The Financial Accounting Standards Board has issued a staff paper with recommendations on which criteria and circumstances should be used to determine when it is appropriate to adjust U.S. GAAP reporting requirements for private companies.
The criteria would be part of a decision-making framework to help FASB and the newly created Private Company Council identify the unique needs of users of private company financial statements, along with any opportunities to reduce the complexity and cost of preparing private company financial statements in accordance with U.S. GAAP.
The paper, “Private Company Decision-Making Framework: A Framework for Evaluating Financial Accounting and Reporting Guidance for Private Companies,” contains initial FASB staff recommendations for which criteria to follow. FASB is asking constituents to provide feedback on its Invitation to Comment by Oct. 31.
Before it is implemented, the proposed decision-making framework must be agreed upon jointly by FASB and the Private Company Council. The PCC is a new body created by FASB’s parent organization, the Financial Accounting Foundation, to identify issues in U.S. GAAP related to private companies and advise FASB on ongoing private company issues. The FAF decided to set up the PCC in May in response to a Blue-Ribbon Panel Report on Standard Setting for Private Companies that recommended the FAF establish a separate standard-setter for privately held companies (see FAF Details New Private Company Council in Final Report). Before the decision to create the PCC, FASB had been in the process of setting up a differential framework for private company standards. Several organizations, including the American Institute of CPAs and a number of state CPA societies, had pushed the FAF to make the council completely independent of FASB, but the FAF settled on a compromise approach in voting to create the PCC.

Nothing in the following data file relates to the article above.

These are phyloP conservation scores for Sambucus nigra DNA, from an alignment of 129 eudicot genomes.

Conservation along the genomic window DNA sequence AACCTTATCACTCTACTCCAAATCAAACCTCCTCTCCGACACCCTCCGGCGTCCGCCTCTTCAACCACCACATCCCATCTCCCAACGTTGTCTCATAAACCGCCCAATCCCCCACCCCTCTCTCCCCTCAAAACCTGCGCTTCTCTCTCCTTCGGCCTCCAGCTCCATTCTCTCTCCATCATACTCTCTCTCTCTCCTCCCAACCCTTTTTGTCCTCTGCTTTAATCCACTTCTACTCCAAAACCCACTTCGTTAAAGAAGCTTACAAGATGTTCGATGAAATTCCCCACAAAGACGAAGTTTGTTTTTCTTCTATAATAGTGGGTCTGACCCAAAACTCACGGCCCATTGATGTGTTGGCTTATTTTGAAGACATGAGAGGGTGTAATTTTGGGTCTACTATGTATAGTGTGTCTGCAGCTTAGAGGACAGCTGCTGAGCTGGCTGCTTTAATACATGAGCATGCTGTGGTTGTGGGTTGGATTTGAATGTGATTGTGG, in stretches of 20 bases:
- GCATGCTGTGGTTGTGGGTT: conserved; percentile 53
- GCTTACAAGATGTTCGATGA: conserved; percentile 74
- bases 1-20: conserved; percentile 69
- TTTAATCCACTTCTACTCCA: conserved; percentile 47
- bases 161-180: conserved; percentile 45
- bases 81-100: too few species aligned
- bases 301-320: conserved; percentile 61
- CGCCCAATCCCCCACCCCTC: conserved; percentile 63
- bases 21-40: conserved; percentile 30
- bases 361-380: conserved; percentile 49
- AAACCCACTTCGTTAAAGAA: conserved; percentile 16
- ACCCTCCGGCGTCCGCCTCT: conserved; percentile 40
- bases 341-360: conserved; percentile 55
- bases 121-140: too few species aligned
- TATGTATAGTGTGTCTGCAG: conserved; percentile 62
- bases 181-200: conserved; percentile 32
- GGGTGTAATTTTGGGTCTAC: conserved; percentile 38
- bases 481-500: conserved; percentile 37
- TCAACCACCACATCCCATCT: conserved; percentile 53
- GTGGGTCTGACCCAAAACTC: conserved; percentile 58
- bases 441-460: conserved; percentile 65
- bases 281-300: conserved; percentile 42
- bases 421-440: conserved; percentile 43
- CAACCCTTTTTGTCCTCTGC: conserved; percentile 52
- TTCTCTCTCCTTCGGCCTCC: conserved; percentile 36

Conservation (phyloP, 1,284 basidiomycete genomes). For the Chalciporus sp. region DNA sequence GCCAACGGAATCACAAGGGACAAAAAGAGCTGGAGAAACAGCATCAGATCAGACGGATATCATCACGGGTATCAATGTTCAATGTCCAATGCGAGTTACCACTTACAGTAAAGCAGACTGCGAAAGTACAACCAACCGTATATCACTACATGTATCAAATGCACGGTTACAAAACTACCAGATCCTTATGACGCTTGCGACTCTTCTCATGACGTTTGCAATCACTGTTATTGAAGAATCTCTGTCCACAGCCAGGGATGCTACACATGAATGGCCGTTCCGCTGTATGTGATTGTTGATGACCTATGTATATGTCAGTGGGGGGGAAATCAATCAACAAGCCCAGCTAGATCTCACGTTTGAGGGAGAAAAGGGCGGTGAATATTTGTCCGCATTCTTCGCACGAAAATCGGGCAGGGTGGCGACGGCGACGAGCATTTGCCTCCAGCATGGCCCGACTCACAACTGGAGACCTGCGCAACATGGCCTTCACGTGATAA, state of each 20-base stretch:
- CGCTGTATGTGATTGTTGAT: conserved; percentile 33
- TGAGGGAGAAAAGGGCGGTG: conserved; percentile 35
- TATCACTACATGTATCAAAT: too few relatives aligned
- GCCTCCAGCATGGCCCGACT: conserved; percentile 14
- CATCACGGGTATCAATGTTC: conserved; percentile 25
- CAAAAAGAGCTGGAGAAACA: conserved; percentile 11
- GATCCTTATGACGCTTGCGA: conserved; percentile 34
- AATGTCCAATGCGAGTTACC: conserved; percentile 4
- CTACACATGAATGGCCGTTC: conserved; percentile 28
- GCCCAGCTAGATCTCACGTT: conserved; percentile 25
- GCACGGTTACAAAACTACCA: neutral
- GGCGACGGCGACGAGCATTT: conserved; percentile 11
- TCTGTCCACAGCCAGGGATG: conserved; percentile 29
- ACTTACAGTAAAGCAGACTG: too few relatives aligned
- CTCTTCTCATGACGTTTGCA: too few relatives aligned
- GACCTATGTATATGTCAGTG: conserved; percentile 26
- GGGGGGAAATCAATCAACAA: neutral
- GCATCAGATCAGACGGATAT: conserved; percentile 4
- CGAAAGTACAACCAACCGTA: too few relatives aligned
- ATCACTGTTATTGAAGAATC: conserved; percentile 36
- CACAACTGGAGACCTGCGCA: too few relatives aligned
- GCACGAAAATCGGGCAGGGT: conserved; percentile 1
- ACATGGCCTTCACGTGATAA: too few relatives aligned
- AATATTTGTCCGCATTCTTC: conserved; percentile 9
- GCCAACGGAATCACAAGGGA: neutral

Working with FASB, and guided by the framework, the PCC will determine whether exceptions or modifications to existing nongovernmental U.S. GAAP are necessary to address the needs of users of private company financial statements. The PCC then will identify, deliberate and vote on any proposed changes, which will be subject to endorsement by the FASB and submitted for public comment before being incorporated into GAAP.
The recommendations contained in the Invitation to Comment reflect what stakeholders told the FASB staff about their experiences using, preparing, auditing, reviewing, and compiling private company financial statements. Individuals and organizations are asked to provide comments on six significant factors the staff identified that differentiate the financial reporting considerations of private companies, specifically: types and number of financial statement users, access to management, investment strategies, ownership and capital structures, accounting resources, and learning about new financial reporting guidance.
The Invitation to Comment also seeks stakeholder feedback on five areas where financial accounting and reporting guidance might differ for private and public companies: recognition and measurement, disclosures, display (presentation), effective dates and transition methods.
“The development of a sound decision-making framework is essential to our ongoing efforts to address the unique needs of private company stakeholders while maintaining the high quality of U.S. GAAP,” said FASB chair Leslie F. Seidman in a statement. “We anticipate that the guidance designed to identify cost-effective alternatives for private companies also will benefit some of the FASB’s public and not-for-profit standard-setting activities.”
FASB has chosen not to deliberate the topics in the Invitation to Comment until stakeholders have provided input on the staff’s preliminary recommendations, and the chairman and all members of the PCC have been appointed. At that time, the board and the PCC will jointly reach tentative conclusions about the criteria to be included in the framework.
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